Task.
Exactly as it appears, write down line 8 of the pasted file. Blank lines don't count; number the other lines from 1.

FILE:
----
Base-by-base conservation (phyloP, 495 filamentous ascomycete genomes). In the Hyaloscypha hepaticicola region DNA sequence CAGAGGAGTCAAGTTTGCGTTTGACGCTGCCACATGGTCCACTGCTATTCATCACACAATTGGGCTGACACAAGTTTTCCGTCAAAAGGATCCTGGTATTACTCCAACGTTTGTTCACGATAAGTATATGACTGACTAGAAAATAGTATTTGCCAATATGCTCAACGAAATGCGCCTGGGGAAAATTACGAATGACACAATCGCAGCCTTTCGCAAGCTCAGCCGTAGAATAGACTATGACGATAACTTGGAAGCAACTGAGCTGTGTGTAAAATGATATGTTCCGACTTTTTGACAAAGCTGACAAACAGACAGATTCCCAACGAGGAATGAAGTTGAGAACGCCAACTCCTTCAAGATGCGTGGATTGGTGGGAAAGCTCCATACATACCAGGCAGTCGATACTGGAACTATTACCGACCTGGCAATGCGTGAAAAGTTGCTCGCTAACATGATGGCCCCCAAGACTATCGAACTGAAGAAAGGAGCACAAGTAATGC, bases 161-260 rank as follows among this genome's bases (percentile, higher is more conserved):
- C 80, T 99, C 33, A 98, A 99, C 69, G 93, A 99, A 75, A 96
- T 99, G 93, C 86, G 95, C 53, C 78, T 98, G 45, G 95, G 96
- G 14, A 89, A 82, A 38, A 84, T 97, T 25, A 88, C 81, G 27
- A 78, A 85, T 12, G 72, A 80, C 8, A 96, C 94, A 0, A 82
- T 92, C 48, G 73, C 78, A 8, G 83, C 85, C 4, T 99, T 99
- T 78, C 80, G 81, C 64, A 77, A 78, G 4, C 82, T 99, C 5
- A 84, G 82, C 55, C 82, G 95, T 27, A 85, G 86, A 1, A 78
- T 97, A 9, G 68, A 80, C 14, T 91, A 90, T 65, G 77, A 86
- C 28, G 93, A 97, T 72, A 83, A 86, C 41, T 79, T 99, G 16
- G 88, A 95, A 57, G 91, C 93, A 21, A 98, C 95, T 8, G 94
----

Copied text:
- A 84, G 82, C 55, C 82, G 95, T 27, A 85, G 86, A 1, A 78